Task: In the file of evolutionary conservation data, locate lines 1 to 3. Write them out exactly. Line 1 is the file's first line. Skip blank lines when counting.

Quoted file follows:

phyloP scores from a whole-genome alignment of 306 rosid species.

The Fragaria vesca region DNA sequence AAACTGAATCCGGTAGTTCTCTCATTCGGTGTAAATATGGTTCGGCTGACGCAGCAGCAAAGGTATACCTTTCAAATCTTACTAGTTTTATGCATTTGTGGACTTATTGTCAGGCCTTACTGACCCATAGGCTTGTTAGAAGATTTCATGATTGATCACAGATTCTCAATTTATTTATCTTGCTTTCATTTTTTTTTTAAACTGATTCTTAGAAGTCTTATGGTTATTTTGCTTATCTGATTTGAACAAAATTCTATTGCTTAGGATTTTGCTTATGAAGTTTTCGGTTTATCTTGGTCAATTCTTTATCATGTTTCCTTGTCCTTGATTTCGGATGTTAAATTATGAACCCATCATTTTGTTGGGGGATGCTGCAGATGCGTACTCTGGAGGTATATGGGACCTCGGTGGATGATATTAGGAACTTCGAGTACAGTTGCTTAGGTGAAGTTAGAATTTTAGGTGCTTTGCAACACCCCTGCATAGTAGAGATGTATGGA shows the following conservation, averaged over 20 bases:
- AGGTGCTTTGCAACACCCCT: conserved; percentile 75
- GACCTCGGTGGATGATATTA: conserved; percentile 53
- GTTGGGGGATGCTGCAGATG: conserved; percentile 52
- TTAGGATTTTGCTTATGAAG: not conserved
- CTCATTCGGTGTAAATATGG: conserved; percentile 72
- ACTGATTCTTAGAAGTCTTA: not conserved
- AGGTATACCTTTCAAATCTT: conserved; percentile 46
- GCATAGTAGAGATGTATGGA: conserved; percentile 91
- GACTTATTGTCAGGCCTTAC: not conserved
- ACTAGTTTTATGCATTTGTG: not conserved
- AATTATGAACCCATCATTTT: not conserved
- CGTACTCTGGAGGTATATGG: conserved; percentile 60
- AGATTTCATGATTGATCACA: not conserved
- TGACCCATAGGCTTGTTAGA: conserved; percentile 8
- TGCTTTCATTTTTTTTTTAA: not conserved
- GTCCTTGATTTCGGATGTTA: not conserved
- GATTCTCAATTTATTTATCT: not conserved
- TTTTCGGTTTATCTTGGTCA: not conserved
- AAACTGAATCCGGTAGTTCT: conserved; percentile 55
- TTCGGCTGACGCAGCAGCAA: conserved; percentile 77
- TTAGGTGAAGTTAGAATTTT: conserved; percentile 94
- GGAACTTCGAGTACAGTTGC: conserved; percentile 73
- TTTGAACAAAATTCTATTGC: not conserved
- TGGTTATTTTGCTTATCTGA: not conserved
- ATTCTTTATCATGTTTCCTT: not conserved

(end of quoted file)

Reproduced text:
phyloP scores from a whole-genome alignment of 306 rosid species.

The Fragaria vesca region DNA sequence AAACTGAATCCGGTAGTTCTCTCATTCGGTGTAAATATGGTTCGGCTGACGCAGCAGCAAAGGTATACCTTTCAAATCTTACTAGTTTTATGCATTTGTGGACTTATTGTCAGGCCTTACTGACCCATAGGCTTGTTAGAAGATTTCATGATTGATCACAGATTCTCAATTTATTTATCTTGCTTTCATTTTTTTTTTAAACTGATTCTTAGAAGTCTTATGGTTATTTTGCTTATCTGATTTGAACAAAATTCTATTGCTTAGGATTTTGCTTATGAAGTTTTCGGTTTATCTTGGTCAATTCTTTATCATGTTTCCTTGTCCTTGATTTCGGATGTTAAATTATGAACCCATCATTTTGTTGGGGGATGCTGCAGATGCGTACTCTGGAGGTATATGGGACCTCGGTGGATGATATTAGGAACTTCGAGTACAGTTGCTTAGGTGAAGTTAGAATTTTAGGTGCTTTGCAACACCCCTGCATAGTAGAGATGTATGGA shows the following conservation, averaged over 20 bases:
- AGGTGCTTTGCAACACCCCT: conserved; percentile 75